This paper is based on a field study carried out in 2015 in two coastal ecotourism areas in The Gambia — Kartong and Tanji. The study investigated sustainability communication by tourism service providers in the context of climate change and ecovillage design education (EDE).

This nexus brief focuses on the phenomenon of the El Niño–Southern Oscillation (ENSO) and in particular on the 2015/2016 El Niño event, which faded out in May 2016 but has impacts and effects on environmental and societal systems that will extend well into 2017.

Around three quarters of Nepal’s population is dependent on agriculture, which is highly climate sensitive and increasingly at risk from climate change impacts. This directly affects the economic growth and development of the country.

During 2015–2016, record temperatures triggered a pan-tropical episode of coral bleaching, the third global-scale event since mass bleaching was first documented in the 1980s. Here we examine how and why the severity of recurrent major bleaching events has varied at multiple scales, using aerial and underwater surveys of Australian reefs combined with satellite-derived sea surface temperatures. The distinctive geographic footprints of recurrent bleaching on the Great Barrier Reef in 1998, 2002 and 2016 were determined by the spatial pattern of sea temperatures in each year.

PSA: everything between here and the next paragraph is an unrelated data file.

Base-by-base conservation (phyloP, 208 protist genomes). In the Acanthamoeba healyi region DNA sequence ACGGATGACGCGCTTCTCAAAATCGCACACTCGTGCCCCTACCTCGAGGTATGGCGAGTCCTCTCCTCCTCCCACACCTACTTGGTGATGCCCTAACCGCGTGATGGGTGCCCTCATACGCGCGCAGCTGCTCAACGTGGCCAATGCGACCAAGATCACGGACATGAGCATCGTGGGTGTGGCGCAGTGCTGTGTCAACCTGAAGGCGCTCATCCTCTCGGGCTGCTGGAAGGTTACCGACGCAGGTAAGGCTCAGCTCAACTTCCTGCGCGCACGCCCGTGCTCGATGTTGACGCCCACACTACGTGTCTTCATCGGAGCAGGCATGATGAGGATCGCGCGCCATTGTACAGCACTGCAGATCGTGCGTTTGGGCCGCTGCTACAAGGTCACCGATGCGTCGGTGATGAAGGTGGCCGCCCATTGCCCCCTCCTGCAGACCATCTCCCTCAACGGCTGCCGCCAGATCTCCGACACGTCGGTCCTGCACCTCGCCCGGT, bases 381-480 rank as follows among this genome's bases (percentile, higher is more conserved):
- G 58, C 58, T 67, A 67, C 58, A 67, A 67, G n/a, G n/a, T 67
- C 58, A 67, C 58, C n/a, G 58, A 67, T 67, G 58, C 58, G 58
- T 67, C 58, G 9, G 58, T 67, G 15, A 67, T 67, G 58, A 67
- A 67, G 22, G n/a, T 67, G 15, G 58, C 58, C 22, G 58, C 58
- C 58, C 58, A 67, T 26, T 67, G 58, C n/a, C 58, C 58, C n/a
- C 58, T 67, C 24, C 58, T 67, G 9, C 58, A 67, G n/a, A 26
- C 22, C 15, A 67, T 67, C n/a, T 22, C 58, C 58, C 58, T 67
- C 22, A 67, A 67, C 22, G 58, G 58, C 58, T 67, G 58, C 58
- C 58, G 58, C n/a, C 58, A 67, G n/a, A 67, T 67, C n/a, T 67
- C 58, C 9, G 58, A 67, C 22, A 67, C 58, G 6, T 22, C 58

Climate change is expected to modify ecological responses in the ocean, with the potential for important effects on the ecosystem services provided to humankind. Here we address the question of how rapidly multiple drivers of marine ecosystem change develop in the future ocean. By analysing an ensemble of models we find that, within the next 15 years, the climate change-driven trends in multiple ecosystem drivers emerge from the background of natural variability in 55% of the ocean and propagate rapidly to encompass 86% of the ocean by 2050 under a ‘business-as-usual’ scenario.